Changes to graduation requirements mean more flexibility for high schoolers

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FRANKFORT, Ky. (KT) – Changes to high school graduation requirements may be approved when the Kentucky Board of Education meets early next month.

While 22 credits will still be needed to earn a diploma, there will be more flexibility in those requirements.

Interim Education Commissioner Wayne Lewis said in an interview with Kentucky Toady the changes are needed for two main reasons:

“We’re graduating some kids who struggle to read and to do basic mathematics. That’s a big one,” he said. “Second, we boast a 90 percent graduation rate in Kentucky, ranked seventh in the nation. But we deem 65 percent of our graduates to be college or career ready. That means, by our own measure 35 percent are not ready.”

Lewis said that begs the question why diplomas are being issued to those who are not prepared for the next step in their life, be it college or the workforce.

The changes will allow for more flexibility in course work, to align students with where they want to go following graduation.

Another component of the changes is what he terms as an end of span assessment starting during the sophomore year in high school.

“Kids would be required to demonstrate that they have a basic competency in reading and mathematics as a requirement for graduation,” Lewis said.

Transition-readiness would be another requirement for graduation.

“It’s the same as our old college and career readiness, we just define it a little bit differently,” he said.

“Kids have a number of ways to demonstrate academic readiness. These include meeting Council on Postsecondary Education benchmarks on a college admission examination, dual credit courses, AP and Cambridge examination,” Lewis said. “On the career ready side, students can demonstrate that through career technical education, dual credit coursework, earning industry-recognized certification, completing approved apprenticeship programs, and exceptional work experience.”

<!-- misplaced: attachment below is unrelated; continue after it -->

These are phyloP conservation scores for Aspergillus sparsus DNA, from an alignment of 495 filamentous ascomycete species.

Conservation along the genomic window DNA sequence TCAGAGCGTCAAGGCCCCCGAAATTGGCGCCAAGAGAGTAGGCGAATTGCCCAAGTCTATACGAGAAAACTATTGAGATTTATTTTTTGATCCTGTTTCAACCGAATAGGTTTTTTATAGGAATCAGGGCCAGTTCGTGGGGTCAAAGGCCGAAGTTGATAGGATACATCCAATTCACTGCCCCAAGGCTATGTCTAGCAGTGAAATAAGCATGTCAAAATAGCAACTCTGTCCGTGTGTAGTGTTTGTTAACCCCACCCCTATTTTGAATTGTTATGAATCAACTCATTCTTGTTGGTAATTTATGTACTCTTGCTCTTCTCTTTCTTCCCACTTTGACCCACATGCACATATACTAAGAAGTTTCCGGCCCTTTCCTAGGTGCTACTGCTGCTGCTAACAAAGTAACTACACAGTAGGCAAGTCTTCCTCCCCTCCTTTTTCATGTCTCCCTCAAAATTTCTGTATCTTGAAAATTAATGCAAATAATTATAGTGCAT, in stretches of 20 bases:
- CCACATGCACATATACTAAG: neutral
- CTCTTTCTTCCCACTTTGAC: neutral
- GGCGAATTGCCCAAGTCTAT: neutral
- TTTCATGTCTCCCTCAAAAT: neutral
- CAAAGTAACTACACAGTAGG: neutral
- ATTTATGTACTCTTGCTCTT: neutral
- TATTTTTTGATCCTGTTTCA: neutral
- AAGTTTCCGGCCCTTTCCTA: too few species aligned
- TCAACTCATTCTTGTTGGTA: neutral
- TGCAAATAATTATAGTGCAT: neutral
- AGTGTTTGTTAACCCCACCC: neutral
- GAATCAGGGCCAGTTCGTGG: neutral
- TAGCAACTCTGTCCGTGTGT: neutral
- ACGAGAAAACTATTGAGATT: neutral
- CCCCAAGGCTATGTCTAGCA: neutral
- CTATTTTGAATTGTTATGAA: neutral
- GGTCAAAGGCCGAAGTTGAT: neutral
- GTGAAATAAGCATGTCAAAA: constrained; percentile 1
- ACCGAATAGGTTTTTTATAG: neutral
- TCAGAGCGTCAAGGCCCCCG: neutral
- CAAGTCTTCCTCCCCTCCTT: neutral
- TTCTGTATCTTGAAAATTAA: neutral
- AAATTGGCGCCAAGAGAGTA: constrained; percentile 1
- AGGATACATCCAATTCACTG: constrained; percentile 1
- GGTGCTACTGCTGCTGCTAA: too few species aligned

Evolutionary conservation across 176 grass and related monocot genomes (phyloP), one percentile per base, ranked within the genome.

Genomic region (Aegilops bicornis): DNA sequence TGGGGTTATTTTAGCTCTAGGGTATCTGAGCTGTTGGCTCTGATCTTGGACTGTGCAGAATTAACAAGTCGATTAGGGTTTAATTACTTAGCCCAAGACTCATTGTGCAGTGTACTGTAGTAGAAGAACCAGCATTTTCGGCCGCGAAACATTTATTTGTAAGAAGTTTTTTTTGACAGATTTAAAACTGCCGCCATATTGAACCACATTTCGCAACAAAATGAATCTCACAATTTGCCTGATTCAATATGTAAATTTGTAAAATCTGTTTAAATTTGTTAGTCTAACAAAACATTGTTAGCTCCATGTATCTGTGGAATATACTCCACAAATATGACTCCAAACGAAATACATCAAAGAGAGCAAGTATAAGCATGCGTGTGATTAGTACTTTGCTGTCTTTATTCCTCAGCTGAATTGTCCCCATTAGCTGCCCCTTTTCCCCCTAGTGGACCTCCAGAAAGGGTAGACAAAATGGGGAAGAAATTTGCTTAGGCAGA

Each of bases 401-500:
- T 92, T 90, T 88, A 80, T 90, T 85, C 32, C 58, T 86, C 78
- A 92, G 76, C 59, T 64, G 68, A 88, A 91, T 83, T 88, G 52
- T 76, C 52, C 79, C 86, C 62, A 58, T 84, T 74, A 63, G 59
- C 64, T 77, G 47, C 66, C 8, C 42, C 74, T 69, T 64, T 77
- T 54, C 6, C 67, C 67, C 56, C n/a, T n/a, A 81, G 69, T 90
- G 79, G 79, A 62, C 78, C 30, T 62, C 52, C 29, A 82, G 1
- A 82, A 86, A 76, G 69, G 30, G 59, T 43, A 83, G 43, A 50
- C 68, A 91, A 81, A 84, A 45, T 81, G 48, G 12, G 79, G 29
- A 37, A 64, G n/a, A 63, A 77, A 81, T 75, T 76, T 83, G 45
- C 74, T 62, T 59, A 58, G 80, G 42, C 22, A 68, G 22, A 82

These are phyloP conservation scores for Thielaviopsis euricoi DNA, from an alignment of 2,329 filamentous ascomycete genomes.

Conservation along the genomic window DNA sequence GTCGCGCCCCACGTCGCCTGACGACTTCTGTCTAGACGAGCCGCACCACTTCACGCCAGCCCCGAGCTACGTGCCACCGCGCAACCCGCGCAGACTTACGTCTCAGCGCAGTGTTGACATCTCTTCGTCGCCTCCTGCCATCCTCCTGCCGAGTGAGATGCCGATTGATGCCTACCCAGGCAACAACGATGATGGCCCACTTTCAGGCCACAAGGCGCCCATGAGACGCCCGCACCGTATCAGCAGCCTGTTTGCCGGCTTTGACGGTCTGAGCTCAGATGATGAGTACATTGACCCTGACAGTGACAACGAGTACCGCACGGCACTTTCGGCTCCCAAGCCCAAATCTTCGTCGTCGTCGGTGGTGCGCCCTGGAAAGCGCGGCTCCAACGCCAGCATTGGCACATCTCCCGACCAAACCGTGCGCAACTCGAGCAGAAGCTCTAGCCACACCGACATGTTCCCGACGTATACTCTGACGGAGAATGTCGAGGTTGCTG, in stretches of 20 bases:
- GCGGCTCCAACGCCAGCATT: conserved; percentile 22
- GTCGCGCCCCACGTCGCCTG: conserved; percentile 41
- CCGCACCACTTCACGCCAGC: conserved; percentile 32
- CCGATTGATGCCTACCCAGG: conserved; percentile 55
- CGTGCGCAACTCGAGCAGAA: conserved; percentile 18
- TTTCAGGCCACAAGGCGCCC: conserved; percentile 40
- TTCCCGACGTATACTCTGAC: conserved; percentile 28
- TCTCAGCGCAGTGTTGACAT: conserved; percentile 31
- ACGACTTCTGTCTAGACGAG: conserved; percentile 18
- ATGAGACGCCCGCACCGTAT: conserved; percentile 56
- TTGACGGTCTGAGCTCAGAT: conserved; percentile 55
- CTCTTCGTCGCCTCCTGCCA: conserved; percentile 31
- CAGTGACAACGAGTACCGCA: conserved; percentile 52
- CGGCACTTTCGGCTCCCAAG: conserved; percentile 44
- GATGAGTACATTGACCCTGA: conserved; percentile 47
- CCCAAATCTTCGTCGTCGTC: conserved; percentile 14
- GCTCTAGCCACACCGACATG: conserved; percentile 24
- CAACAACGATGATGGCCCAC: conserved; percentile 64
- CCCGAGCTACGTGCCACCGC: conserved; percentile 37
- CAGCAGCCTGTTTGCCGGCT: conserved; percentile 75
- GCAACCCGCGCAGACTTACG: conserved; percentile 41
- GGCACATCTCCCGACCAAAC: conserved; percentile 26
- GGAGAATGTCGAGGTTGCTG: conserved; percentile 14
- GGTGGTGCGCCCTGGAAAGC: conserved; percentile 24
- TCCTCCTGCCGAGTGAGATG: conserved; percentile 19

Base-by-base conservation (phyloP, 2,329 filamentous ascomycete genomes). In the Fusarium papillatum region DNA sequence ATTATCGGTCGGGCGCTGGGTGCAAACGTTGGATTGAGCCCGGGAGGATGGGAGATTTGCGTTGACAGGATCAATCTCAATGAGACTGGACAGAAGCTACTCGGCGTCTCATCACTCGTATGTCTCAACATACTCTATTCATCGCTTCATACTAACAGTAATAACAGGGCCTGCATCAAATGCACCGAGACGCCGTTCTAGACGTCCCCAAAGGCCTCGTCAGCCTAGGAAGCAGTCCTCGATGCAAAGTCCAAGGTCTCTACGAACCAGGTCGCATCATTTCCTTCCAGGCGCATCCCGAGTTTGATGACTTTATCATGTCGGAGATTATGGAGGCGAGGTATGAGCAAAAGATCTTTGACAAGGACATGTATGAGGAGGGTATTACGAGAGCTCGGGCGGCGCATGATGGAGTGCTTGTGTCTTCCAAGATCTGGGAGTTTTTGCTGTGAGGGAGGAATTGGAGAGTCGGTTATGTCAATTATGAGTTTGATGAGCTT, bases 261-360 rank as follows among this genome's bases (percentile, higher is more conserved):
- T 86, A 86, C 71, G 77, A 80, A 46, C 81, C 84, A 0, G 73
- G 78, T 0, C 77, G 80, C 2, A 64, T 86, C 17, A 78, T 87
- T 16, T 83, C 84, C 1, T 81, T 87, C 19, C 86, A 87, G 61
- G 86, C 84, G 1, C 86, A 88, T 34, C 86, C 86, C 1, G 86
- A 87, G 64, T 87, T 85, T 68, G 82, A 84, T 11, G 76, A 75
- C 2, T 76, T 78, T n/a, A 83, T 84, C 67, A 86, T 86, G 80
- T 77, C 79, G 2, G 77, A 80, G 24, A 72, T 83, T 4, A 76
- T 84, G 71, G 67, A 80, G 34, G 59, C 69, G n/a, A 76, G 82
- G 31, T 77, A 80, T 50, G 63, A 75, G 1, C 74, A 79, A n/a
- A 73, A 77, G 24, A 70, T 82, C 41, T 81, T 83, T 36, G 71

Department of Education worked on the changes most of this year and held several public forums.

“That included lots of conversations with business and industry colleagues, with educators and education leaders, who have given lots of input constructing what we call the profile of a graduate; what we want kids to look like, to have the skills we want them to have and the confidence when they earn their high school diplomas.”

The state board discussed the proposal at every meeting since June, Lewis said, and he expects final action at the October 2 and 3 meetings.

“This proposal is central to what we hope to accomplish, not only in education but to economic development, workforce development and it’s really central to where we want to go as a Commonwealth,” he said.

He says he is also hopeful the Board will make him the permanent Commissioner, during the two-day meeting. He has been serving as Interim Commissioner since April.

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